The aviation industry is just one of many industries that may benefit from Nageswaran's research. It’s relevant wherever products are manufactured in superalloys such as Alloy 718. In addition to the combustion chambers of aircraft engines, the material is also used in industrial turbines for power generation.
The advantage of superalloys is that they retain their mechanical strength and hardness at extremely high temperatures and pressures. But at the same time, it’s a challenging material. When machining a superalloy, strong heat is generated which wear the tools down rapidly. Although the tool is cooled to minimize wear, it must be replaced often (in some cases every three minutes) – which costs both time and money.
Nageswaran has specifically studied how cooling can be improved when turning Alloy 718 with tools made of tungsten carbide. He has carried out a series of experiments where the turning is done with the aid of coolant applied at high pressures.
- The goal of my studies was to see if and how the tool life can be increased with the help of more efficient cooling and with new texture design on the tool's surfaces, explains Nageswaran.
- Cooling with cutting fluid under high-pressure on two sides of the tool increased the tool life by 12-25 percent. It also showed to be more efficient at low cutting speeds (45 m/min) rather than at high cutting speeds (90 m/min).
A new generation of tools
Nageswaran has also designed three different surface textures on tools manufactured at Sandvik Coromant and tested them in combination with high-pressure cooling.
- I have experimented with different textures on the tool surfaces and compared them to regular tools. All three textures resulted in less tool wear. The structure that gave the best results, Gen II, reduced wear by as much as 20-40 percent.
- Tool design is an interesting area to study further. A new European SMART Eureka research project “CRYOMACH” has started and is about cryogenic (liquid nitrogen) cooling. This project has a work package focused on how surface textures on tools with cryogenic coolant can contribute to an efficient cooling.
Two unexpected findings
During the experiments, Nageswaran made two new findings. The first one, was the existence of the Leidenfrost effect; when the coolant came in contact with the hot tool, an insulating layer was created, prohibiting the cooling effect. The second finding was the existence of “Cavitation”; a wear on the uncoated tungsten carbide tool, in form of pits on the tool surface occurring when using high-pressure cooling.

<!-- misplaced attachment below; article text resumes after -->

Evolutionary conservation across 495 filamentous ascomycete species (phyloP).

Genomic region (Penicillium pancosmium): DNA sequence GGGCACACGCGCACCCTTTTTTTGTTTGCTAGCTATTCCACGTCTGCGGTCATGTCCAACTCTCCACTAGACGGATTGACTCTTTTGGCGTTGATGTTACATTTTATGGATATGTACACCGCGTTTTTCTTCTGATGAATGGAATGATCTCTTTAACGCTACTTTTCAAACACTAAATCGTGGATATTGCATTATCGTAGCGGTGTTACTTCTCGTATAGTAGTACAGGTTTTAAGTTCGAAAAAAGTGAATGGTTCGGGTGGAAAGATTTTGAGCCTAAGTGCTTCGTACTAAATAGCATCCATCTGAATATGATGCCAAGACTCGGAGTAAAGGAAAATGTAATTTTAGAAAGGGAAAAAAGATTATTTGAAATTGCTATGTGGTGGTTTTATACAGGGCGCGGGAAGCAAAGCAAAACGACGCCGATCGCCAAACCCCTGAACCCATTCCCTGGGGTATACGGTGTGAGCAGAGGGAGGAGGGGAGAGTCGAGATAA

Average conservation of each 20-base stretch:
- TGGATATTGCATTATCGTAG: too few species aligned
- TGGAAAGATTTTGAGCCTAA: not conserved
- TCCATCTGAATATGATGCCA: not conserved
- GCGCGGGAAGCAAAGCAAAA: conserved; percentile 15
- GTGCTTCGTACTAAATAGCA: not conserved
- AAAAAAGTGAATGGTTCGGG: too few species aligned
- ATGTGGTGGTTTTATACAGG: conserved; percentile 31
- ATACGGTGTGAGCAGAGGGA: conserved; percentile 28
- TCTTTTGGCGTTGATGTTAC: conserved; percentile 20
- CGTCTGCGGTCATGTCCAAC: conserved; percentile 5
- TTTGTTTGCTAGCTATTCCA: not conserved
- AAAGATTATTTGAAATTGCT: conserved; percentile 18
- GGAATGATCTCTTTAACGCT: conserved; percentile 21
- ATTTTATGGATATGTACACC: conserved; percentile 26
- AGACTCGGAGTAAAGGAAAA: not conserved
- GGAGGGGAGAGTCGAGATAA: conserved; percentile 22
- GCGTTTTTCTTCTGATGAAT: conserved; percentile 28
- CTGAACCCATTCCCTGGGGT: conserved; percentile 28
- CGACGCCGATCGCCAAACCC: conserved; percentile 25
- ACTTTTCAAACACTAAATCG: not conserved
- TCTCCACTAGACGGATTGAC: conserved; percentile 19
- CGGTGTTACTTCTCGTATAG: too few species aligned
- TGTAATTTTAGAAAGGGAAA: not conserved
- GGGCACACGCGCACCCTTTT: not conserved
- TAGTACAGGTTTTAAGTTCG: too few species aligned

- It’s important to avoid these two effects in some way. If, for instance, the Leidenfrost effect occurs, you need to increase the coolant pressure or use textured tools to improve the tool life.
Fascinated by aircraft
It was the dream of becoming an astronaut or an airplane pilot that led Nageswaran onto the engineering trajectory.
- I have always been fascinated by aircraft and this profession became my way into the world of aviation. Researching in manufacturing processes for aviation engines is at least as interesting as working as a pilot.
After graduating with a bachelor’s degree in aeronautical engineering at Anna University Chennai in southern India, Nageswaran wanted to continue studying in England. But instead he decided to study at the Technical University of Madrid – a two-year master's degree in Aerospace Engineering.
- During my studies, I worked for a year and a half at the Rolls Royce-owned company ITP Aero in Madrid. But at the same time, the idea grew to go on with a doctoral program. When I saw the ad about University West's doctoral position with connection to the aviation industry, it was a perfect solution for me. I got the position and started at University West 2014.
Appreciating close cooperation with industry
Nageswaran's research project, “PROSAM”, is funded by Region Västra Götaland and has been carried out in close collaboration with GKN Aerospace in Trollhättan and Chalmers University of Technology in Gothenburg.
- A big advantage of researching at University West is that I can work so close to the aviation industry. At GKN Aerospace, I can see how the manufacturing process works in reality. Very few universities in the world have this type of close collaboration with industries.
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